Evaluating Hand-tracking Interaction for Performing Motor-tasks in VR Learning Environments
Peer reviewed, Journal article
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Original versionInternational Workshop on Quality of Multimedia Experience (QoMEX). 2021, 219-224. 10.1109/QoMEX51781.2021.9465407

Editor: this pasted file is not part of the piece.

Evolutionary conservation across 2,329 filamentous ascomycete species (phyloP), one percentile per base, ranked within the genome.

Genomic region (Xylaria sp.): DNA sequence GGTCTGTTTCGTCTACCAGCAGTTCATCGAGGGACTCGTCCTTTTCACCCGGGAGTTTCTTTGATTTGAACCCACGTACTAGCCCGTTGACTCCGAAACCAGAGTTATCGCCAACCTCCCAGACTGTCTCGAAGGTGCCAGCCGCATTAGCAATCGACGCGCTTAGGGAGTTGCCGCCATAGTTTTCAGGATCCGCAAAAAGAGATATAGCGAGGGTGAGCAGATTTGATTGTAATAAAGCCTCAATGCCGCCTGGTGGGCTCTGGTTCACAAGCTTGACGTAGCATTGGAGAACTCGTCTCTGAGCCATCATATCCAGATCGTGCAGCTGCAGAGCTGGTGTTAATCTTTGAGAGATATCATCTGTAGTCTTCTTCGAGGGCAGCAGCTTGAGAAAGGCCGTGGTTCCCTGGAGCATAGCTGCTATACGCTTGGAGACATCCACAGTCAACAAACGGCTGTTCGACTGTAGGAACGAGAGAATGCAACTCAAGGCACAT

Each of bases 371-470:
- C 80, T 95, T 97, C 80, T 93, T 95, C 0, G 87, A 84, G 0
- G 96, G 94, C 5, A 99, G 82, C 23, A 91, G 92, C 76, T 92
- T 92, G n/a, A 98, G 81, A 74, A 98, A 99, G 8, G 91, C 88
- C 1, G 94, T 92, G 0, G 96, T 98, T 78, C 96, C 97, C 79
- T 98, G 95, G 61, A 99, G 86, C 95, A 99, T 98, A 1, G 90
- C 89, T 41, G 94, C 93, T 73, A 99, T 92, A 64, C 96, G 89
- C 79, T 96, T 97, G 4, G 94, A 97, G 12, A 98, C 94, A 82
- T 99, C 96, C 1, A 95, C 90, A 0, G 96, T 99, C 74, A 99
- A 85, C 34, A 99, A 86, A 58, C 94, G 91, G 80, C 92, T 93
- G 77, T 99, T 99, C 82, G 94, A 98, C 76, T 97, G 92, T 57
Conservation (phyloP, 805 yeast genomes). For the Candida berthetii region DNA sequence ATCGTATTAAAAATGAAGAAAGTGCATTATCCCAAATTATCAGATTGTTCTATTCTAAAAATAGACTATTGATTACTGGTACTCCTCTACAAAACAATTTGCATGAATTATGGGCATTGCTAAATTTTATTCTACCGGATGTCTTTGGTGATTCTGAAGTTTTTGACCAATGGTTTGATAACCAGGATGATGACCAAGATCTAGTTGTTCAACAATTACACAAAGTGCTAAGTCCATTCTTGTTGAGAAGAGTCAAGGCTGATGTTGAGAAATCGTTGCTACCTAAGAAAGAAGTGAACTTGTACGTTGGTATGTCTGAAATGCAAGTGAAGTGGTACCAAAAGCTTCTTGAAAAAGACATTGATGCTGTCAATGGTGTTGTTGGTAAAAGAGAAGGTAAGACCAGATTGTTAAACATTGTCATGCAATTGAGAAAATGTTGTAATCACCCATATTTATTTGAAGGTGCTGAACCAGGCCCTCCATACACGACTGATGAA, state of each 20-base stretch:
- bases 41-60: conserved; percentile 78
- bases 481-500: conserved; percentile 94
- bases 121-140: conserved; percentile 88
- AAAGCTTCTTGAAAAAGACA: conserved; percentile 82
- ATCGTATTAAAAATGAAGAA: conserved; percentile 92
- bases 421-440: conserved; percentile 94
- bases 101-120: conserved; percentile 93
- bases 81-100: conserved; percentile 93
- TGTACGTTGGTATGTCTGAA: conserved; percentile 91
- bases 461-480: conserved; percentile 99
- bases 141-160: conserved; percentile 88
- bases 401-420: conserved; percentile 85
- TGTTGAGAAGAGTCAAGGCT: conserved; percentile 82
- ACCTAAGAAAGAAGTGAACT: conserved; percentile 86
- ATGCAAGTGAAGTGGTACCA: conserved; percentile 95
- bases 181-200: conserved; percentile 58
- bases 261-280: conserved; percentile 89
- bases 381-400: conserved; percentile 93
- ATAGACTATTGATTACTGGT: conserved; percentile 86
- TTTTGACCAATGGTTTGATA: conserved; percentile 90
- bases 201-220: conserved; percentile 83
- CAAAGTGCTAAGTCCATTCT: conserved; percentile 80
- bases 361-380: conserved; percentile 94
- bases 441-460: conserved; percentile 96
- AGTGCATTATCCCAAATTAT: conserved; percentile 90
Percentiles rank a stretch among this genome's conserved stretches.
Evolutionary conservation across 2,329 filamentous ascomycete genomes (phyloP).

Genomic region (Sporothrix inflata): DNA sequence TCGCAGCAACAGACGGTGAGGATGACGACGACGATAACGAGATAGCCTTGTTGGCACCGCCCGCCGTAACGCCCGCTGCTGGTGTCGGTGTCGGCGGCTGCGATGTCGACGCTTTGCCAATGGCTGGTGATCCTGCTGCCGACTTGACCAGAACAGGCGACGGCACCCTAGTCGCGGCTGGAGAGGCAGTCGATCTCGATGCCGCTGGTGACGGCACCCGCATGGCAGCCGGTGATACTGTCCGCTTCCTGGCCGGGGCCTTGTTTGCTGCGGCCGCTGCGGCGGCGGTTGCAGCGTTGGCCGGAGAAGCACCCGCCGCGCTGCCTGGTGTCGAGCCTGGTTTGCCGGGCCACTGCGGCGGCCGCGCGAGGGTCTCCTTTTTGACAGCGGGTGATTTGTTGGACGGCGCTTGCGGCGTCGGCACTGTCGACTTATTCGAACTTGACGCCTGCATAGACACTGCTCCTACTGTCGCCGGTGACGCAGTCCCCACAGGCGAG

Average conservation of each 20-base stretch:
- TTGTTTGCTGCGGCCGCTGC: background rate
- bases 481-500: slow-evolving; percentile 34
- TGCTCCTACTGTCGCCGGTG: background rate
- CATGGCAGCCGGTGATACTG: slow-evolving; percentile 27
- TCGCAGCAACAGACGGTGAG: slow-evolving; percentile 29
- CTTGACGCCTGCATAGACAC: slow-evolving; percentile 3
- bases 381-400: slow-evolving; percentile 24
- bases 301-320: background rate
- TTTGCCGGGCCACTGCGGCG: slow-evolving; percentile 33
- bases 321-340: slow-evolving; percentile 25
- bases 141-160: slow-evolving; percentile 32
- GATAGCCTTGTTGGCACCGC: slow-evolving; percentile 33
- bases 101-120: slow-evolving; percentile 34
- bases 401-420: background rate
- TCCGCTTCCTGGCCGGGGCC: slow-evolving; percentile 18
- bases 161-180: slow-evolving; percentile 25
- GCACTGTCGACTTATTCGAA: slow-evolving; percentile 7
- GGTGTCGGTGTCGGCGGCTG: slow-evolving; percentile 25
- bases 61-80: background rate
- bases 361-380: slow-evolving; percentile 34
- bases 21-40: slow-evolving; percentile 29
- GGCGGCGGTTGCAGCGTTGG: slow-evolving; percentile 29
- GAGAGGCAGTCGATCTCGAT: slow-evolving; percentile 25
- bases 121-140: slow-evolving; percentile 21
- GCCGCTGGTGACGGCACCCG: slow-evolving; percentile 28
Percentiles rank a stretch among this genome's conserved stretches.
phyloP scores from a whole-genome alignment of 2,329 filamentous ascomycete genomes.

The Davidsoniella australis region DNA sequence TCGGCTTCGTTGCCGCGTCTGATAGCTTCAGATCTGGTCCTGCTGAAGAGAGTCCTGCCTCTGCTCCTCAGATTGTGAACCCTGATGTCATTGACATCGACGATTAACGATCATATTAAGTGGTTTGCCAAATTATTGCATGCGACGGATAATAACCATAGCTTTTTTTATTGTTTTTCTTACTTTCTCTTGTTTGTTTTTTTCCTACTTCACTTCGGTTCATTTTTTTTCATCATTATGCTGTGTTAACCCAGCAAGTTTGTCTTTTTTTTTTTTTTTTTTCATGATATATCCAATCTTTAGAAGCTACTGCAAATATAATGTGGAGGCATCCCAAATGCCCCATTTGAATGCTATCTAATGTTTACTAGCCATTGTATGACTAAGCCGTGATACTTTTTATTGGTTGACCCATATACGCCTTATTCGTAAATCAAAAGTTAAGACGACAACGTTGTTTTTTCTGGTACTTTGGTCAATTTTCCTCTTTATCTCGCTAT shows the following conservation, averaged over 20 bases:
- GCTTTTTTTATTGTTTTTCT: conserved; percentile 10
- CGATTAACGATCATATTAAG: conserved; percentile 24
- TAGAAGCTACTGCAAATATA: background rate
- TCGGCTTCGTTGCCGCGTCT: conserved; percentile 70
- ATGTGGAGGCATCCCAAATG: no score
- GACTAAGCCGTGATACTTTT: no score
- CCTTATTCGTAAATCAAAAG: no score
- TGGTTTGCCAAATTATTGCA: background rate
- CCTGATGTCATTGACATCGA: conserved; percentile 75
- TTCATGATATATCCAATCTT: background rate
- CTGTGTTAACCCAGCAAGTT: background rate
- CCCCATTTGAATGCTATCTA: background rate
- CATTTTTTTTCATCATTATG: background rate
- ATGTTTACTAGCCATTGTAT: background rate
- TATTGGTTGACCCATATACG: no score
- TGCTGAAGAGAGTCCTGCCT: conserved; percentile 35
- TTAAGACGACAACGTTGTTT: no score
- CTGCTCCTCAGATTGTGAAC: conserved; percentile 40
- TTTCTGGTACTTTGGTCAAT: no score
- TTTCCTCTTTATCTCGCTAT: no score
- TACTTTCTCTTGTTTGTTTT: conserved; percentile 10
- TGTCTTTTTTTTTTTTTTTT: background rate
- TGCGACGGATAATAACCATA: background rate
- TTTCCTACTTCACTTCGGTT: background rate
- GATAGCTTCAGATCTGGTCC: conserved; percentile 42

The past few years has witnessed a promising surge in immersive media technologies, however, a widespread adoption is still some years away. Recently, virtual reality (VR) head-mounted displays with inside-out tracking and hand-tracking are becoming popular in various fields. Representing users' hands and fingers in VR is crucial for many tasks. This is because hand-tracking enables a more natural, direct, interaction with a virtual environment (VE) which, compared to traditional handheld controllers, improves the VR immersive experience. This paper investigates user-perceived quality of experience for a reach-pick-place task inside VR. It presents a performance assessment methodology based on in-game analytics to evaluate user experience for different VR interaction types. We ran a controlled experiment (N=33) comparing two commodities: controller vs. hand-tracking. Results indicate a significant difference between the two data sets. The performance analytics show lower play-durations and trigger frequencies for the handheld controller compared to hand-tracking. The perceived mental workload for the tasks was also evaluated using Rated Scale Mental Effort (RSME). The reported scores were higher when using hand-tracking. The results help our understanding of the two interaction modalities in terms of their viability for naturalistic experiences akin to real-world scenarios.